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I have recently been looking at some testscripts which looks a bit like

...
try {
  receiveSomething();
  // something was received even though it shouldn't
  failTest();
} catch (TimeoutException e) {
  // nothing should be received
  succedTest();
}

The problem I have with these types of tests is

  1. They are not deterministic. You don't know if nothing was sent on purpose or if everything has crashed.
  2. Its very hard to simultaneously test something else, which might actually, in this case, send something.

My thoughts are one the one side, how can this types of tests be designed better, and secondly can this be an indication of a bigger design smell of the software that is being tested?

EDIT

To clairify, these test scripts are used for black box-testing of event-based, complex software, not unit testing, and my feeling is that the 'doing nothing' event is a very ambiguous one. :)

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as soon as test and code allow for a proper mocking of the data source used in receiveSomething(), there would be nothing wrong with this snippet of test –  gnat Feb 14 '13 at 12:14
    
@Theodor: you may edit your question to make more clear what you really meant - seems most of the other folks misunderstood that. –  Doc Brown Feb 14 '13 at 14:55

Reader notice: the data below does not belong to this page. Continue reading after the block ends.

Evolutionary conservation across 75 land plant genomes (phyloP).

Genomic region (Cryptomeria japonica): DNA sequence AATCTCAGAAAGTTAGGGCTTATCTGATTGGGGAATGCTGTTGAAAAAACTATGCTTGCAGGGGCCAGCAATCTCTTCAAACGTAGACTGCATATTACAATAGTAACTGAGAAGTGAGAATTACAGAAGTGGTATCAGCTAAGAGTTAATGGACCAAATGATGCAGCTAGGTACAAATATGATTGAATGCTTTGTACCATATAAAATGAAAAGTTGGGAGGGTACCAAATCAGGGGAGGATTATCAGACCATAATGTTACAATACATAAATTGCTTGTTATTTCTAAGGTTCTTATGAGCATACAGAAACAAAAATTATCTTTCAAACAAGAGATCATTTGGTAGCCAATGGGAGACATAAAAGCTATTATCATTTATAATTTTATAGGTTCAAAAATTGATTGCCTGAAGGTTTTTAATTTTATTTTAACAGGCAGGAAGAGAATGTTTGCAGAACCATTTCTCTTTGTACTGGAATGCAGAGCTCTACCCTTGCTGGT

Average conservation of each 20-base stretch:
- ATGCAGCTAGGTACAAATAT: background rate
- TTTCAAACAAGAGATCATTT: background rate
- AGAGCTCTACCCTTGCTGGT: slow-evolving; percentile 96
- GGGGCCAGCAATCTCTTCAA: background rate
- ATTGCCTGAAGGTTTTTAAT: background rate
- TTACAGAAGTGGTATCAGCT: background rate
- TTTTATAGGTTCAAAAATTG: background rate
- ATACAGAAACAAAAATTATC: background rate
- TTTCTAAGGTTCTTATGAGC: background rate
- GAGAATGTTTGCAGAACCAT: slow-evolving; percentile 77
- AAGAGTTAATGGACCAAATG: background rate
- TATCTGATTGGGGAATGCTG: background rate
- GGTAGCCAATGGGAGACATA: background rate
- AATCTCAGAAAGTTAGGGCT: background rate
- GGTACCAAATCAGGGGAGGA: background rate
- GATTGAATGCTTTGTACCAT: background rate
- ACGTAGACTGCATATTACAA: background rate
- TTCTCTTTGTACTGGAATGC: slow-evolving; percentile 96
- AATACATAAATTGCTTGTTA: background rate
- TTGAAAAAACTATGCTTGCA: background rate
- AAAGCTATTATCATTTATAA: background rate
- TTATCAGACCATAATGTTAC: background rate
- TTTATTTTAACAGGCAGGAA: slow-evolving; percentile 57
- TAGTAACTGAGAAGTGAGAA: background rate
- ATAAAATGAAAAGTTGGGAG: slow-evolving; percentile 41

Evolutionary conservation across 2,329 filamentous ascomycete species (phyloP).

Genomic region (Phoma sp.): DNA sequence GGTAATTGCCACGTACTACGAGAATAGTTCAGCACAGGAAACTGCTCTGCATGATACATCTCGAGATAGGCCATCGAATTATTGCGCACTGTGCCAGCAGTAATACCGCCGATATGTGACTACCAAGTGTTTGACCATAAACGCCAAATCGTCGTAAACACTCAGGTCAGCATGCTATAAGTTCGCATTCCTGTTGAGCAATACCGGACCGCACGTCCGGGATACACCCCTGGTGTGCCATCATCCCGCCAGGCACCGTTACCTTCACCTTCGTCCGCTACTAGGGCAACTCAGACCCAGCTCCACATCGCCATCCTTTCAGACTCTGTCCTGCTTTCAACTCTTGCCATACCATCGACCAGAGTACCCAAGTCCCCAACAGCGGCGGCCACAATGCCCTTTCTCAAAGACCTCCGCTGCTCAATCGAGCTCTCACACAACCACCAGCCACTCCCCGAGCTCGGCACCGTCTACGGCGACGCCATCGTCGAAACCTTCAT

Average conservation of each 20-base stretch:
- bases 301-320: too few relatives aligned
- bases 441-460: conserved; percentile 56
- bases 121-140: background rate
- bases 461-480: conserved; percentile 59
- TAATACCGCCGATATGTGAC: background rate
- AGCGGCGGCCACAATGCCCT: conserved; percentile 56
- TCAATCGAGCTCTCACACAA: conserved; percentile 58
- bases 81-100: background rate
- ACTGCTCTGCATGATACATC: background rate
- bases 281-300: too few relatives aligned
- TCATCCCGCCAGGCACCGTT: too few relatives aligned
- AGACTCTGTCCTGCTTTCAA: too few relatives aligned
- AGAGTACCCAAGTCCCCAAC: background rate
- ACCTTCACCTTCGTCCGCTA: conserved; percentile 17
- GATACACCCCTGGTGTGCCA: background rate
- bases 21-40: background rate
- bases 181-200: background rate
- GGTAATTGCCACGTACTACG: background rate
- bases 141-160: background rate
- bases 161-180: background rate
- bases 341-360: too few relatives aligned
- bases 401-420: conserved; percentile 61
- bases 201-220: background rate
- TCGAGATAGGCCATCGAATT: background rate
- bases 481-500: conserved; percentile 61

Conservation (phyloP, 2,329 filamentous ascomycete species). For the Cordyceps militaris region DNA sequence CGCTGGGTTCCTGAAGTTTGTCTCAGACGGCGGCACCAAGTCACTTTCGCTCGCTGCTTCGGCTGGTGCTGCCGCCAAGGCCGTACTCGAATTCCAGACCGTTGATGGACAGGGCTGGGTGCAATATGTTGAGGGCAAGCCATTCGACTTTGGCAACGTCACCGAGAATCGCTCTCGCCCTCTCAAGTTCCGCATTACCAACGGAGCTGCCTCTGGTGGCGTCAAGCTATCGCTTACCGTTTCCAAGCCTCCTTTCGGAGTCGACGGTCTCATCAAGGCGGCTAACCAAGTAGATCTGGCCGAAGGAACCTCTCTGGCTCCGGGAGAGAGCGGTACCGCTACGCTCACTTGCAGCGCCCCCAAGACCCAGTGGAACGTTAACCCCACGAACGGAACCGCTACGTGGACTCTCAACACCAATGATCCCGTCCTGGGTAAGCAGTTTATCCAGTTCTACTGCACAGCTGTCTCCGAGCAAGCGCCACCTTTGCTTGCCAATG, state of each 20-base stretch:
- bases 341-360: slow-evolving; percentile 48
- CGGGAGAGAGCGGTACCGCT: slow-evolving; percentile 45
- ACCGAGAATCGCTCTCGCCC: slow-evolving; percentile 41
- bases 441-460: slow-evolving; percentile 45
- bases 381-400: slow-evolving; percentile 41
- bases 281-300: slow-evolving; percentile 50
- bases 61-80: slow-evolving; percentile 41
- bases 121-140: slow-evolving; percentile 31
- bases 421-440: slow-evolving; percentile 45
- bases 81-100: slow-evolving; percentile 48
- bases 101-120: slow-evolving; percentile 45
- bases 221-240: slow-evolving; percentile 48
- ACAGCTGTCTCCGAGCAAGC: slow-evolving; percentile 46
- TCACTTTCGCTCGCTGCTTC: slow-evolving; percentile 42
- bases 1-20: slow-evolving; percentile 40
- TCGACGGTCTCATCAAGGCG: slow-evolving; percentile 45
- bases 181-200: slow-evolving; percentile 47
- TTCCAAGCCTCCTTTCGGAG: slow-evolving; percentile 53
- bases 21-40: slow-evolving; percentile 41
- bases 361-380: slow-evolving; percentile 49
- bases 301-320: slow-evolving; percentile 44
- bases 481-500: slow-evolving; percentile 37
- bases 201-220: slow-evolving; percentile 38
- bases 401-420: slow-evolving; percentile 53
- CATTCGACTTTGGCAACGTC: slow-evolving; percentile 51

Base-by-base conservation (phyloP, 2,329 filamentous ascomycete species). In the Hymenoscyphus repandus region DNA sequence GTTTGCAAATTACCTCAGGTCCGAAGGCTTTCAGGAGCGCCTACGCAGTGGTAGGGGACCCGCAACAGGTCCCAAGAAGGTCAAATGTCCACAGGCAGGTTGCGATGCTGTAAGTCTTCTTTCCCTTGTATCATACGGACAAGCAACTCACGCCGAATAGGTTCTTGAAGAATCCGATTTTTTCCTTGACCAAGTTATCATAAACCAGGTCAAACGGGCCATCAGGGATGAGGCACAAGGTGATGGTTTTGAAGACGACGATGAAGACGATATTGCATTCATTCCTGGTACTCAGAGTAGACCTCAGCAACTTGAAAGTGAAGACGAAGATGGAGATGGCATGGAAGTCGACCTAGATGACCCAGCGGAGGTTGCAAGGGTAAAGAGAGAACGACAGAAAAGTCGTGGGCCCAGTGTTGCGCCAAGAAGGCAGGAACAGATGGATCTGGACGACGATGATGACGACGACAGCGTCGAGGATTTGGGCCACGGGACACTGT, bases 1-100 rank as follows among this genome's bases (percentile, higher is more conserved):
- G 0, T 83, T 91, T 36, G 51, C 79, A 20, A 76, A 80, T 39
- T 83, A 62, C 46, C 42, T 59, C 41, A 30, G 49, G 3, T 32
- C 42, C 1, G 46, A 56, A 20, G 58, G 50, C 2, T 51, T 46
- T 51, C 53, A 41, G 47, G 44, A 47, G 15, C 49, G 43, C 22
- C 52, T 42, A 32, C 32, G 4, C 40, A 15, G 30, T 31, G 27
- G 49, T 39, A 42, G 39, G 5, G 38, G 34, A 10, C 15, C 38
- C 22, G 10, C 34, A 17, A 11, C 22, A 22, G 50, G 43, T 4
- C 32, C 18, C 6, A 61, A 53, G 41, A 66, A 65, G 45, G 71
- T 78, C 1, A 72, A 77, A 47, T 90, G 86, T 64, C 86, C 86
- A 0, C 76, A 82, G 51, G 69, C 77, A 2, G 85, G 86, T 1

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4 Answers

up vote 9 down vote accepted

From what you wrote, I guess your situation is more like this

startAsynchronousComplexOperation();
try {
  receiveSomething(); // listen for events from that async operation above

  // something was received even though it shouldn't
  failTest();
} catch (TimeoutException e) {
  // nothing should be received
  succedTest();
}

and the object under test is not "receiveSomething", but the asynchronous operation. Thus the outcome of that test depends on the speed of the test machine, if a lot of other processes run on the test machine etc., and this is non-deterministic.

IMHO, this is indeed a design problem, and not just a "test smell". If your "complex operation" crashes, or just "takes too long", not only your test will give a "false negative". Think about how to deal with that situation in production. Is there no requirement to determine for sure that your "complex operation" is still alive and did not crash? So you may think about adding some kind of "watchdog" or "keep-alive-packet-sending" mechanic to your program to get control over that. And once you have such a mechanic available, you can use it in your tests like this:

startAsynchronousComplexOperation();
while(isComplexOperationStillAlive())
{
    try {
       receiveSomething(); // listen for events from that async operation above
       // something was received even though it shouldn't
       failTest();
   } catch (TimeoutException e) {
   }
}
if(didComplexOperationCrash())
    failTest();
else
    succedTest();
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1  
Interesting leap and could be spot on, but it doesn't answer the question, as they are both currently written. –  pdr Feb 14 '13 at 13:40
1  
@pdr: I am pretty sure it answers the question as it was meant. "receiveSomething" obviously waits for an event - from where, if not from a part of the code the OP forgot to add to the example? And why else does he think the test is non-deterministic? –  Doc Brown Feb 14 '13 at 14:17